Campaigners can be successful if they have vision, unity and a plan of action. Most of all, they must stick to the principles of nonviolence. When we launched Otpor! as a civil resistance movement, the situation in my country was desperate. The vast majority had turned their backs on politics. Yet a tiny group of students managed to grow into a movement of 70,000 people which ultimately defeated Milošević. Otpor! was successful where others had failed. One explanation is that our strategy made use of the political vacuum between existing power structures and public dissatisfaction. Today in Europe, the vacuum between political elites and disgruntled voters is being exploited by populists – people who offer anger, not hope. But calling out populism will only go so far if citizens aren’t encouraged to take action.

Grassroots movements can be leaderless. They can sprout up outside traditional party structures and they can transcend those dividing lines. In Poland, after the Law and Justice party gained power in 2015, a civil society movement called the Committee for the Defence of Democracy rallied opposition to it across partisan lines.

In Romania last year, huge crowds of up to half a million people repeatedly took to the streets to say no to government plans to shield corrupt officials from prosecution. The movement reached beyond the urban, educated classes and capitalised on widespread public frustration with corruption. Romania has the largest number of officials prosecuted for corruption in Europe. People wanted to keep up the pressure. In the face of their protests, the government was forced to backtrack on plans to push through changes by emergency decree.

Combining protests and symbolic gestures of civil disobedience is important. In Poland, women have taken to the streets to fight for their rights. Law and Justice seeks to enforce traditionalist religious values across public life. Resisting this is hard, but one tipping point was reached in 2016, when 250,000 women forced the government to withdraw its initial plan for an almost total ban on abortion. Not only did they protest in large numbers across some 150 cities and towns, they also initiated a one-day strike – which forced businesses and political elites to sit up and pay attention. In Hungary, where elections are due in April, a group of NGOs recently launched a movement called Country for All, which seeks amendment to an electoral law that threatens the democratic process.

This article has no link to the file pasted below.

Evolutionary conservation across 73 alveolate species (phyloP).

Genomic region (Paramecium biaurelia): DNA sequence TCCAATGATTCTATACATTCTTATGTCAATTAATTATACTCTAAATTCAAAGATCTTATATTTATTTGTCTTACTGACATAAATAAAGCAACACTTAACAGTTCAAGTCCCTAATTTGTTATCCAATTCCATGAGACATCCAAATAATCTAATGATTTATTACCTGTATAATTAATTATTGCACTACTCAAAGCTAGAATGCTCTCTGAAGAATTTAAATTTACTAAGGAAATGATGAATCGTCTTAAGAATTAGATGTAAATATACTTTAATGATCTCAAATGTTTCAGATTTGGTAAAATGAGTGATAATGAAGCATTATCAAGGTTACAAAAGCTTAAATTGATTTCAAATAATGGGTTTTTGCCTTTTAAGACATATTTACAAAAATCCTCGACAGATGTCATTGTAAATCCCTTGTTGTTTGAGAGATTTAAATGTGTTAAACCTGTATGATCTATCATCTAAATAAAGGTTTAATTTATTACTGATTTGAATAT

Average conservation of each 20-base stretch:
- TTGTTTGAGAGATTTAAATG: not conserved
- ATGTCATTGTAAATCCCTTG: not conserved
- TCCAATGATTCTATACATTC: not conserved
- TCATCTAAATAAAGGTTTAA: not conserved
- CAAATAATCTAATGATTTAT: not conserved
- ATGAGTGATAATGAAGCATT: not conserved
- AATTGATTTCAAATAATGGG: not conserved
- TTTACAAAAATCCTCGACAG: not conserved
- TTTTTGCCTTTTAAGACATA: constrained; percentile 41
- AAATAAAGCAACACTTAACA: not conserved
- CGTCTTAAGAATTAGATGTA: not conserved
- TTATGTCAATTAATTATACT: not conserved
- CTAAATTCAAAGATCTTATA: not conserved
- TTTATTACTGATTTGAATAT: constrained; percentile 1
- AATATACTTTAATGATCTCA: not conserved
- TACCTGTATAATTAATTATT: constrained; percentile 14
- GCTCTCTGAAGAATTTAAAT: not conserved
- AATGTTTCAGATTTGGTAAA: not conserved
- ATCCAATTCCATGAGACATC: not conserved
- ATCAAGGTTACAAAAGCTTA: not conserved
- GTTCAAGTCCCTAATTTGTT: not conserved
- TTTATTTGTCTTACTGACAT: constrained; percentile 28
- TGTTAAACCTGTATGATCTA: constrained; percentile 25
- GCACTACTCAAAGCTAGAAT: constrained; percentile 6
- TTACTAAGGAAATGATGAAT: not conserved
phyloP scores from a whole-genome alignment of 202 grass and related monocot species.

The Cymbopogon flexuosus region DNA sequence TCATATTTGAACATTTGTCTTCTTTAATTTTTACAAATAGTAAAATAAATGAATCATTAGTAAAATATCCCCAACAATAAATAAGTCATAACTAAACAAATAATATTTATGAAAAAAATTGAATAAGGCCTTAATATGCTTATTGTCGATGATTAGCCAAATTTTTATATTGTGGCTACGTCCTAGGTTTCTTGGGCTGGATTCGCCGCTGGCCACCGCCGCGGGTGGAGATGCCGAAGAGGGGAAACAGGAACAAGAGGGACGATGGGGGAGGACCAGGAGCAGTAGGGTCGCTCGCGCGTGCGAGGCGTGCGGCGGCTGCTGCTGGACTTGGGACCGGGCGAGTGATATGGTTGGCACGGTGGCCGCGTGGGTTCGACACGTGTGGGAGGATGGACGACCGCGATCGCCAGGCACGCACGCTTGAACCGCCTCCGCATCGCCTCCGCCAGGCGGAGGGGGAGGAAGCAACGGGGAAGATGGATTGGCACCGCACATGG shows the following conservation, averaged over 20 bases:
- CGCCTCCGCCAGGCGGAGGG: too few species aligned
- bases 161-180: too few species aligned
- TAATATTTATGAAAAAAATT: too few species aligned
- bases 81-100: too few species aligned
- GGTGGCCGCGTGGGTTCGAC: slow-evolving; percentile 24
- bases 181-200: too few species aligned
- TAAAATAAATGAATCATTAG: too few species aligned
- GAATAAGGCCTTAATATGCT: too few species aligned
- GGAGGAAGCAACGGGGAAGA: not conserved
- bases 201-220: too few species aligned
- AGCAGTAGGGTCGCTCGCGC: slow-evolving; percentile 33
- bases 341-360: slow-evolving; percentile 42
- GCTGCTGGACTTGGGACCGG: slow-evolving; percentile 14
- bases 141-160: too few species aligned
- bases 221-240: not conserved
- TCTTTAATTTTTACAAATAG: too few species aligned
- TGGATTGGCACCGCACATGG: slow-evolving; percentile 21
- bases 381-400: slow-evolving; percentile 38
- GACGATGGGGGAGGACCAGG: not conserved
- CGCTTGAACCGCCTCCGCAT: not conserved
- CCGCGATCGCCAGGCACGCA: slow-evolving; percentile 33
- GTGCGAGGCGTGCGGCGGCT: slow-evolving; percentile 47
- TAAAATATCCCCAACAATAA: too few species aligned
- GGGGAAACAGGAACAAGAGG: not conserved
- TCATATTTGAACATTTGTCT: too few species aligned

Laughter is a potent weapon. In Romania, protesters carried large cardboard cut-outs representing the country’s leaders dressed as convicts, in black-and-white striped prison shirts. In Germany, people in the town of Wunsiedel mocked the regular marches held by rightwing extremists. Local residents and businesses made pledges to donate €10 to an anti-extremism organisation for every metre the far-right crowd marched. In Finland, people came out dressed as clowns holding acrobat hoops to counter a white supremacist group that organised street patrols against immigrants. Humour can be a powerful tool against absurd, hateful attitudes.

To stand up to populism, Europeans need to reinvent a democratic narrative. Two things keep democracy and freedom alive: strong institutions and active citizens. It is a two-way street: institutions are there to deliver to citizens, and citizens must in turn defend democratic institutions from abuse. Europeans may have taken democracy for granted for too long. Those of us who have taken part in civil resistance movements in the past know all too well that apathy is what authoritarians count on to get their way.

A whole toolbox for campaigning can be put to use against illiberal forces. Sharing your experiences helps to inspire others and sharpen their strategies. The bottom line is that democracy is simply too serious a matter to be left to politicians or parties alone. And grassroots campaigning is more effective when it’s also fun. Populists, just like autocrats, are weakened when they become objects of derision.

• Srđa Popović was one of the founders of the Serbian student movement Otpor!